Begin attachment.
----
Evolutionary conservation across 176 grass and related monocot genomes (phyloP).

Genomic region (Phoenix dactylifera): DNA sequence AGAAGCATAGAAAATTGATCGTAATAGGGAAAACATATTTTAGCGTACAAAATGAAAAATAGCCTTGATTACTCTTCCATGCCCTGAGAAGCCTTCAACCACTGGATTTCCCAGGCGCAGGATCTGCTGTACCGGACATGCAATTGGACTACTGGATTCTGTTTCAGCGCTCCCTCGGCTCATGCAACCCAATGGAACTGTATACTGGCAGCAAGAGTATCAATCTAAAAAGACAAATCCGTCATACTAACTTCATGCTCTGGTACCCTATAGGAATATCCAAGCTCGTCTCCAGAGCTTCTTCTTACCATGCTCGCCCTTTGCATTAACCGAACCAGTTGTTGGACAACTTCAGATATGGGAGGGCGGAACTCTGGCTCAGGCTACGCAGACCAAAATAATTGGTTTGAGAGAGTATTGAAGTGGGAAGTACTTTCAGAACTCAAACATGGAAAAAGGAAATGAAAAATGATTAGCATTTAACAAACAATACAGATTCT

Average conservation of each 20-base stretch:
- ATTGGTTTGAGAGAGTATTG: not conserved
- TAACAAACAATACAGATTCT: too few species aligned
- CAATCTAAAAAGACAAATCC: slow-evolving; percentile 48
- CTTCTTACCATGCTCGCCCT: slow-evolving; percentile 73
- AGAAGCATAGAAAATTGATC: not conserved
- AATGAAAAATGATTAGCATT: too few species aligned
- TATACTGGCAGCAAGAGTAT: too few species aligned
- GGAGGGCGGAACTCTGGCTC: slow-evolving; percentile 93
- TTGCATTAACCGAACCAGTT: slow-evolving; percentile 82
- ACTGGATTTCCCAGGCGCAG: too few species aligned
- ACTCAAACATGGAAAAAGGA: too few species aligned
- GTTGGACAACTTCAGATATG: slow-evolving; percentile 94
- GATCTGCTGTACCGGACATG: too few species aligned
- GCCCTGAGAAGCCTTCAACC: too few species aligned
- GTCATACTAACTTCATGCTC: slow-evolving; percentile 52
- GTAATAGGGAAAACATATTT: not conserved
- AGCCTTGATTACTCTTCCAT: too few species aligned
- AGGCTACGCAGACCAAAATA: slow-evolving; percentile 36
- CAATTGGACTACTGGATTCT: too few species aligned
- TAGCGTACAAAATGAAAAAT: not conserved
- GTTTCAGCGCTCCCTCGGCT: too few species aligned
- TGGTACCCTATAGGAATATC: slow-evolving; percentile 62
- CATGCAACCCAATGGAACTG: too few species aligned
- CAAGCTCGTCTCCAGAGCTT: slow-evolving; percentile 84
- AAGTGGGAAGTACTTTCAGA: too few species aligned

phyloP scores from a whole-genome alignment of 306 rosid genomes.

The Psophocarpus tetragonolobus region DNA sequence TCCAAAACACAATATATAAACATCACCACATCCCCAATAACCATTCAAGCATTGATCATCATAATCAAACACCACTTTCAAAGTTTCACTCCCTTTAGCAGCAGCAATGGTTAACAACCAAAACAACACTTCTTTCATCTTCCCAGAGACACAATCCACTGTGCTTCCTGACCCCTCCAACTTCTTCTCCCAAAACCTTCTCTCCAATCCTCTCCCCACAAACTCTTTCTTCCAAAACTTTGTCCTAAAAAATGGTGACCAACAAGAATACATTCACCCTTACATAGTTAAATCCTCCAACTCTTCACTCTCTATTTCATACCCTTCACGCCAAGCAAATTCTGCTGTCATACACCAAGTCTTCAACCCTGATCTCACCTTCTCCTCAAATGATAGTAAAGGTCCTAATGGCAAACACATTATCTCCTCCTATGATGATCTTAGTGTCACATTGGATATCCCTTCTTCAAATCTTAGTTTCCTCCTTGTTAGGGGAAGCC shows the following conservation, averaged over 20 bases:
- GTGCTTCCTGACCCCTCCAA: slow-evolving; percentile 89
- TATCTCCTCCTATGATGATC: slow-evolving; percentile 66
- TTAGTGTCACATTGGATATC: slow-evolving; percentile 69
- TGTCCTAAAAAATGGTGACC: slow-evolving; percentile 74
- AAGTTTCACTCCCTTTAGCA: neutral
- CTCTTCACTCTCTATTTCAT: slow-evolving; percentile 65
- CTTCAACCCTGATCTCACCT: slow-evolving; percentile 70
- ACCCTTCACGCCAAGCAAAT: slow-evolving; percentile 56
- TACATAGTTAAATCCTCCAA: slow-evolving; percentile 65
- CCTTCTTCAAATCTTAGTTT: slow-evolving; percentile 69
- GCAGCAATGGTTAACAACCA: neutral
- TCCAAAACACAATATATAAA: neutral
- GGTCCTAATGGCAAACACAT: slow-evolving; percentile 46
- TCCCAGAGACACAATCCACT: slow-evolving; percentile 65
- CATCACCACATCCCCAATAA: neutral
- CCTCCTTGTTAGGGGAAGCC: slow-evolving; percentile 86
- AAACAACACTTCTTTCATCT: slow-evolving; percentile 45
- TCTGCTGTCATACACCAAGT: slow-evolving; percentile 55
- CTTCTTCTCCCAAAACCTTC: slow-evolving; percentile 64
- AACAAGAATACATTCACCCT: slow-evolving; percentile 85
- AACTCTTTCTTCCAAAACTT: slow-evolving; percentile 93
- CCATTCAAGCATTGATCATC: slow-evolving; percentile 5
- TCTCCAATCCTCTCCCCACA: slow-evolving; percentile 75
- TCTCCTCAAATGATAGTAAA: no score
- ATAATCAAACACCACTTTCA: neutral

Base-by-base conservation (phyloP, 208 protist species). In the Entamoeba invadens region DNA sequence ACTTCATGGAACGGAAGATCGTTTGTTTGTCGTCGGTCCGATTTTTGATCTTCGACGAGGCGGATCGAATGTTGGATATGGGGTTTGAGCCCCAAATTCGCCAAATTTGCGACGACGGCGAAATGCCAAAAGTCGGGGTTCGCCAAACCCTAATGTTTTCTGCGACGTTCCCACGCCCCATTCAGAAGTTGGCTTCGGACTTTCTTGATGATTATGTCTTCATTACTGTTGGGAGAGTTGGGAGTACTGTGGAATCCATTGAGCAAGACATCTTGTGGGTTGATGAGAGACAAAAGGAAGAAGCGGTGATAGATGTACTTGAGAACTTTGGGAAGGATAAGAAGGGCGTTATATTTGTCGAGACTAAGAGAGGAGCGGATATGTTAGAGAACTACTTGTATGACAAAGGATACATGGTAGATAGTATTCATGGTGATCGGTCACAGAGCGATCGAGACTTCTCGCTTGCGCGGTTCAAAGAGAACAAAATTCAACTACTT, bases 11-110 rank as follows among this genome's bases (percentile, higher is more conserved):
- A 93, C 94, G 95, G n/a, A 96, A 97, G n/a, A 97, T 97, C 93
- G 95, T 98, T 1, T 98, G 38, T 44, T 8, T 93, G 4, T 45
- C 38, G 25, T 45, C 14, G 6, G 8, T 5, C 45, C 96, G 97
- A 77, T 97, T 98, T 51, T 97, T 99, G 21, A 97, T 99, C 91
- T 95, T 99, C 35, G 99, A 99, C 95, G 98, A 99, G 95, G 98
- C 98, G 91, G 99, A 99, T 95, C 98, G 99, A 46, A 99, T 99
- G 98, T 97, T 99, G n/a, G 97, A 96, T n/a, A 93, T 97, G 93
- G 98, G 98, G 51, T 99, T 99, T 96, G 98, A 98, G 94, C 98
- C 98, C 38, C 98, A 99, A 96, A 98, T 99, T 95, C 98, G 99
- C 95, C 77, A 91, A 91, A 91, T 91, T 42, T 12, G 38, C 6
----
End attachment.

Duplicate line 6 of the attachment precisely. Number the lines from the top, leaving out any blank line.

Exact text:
- CAATCTAAAAAGACAAATCC: slow-evolving; percentile 48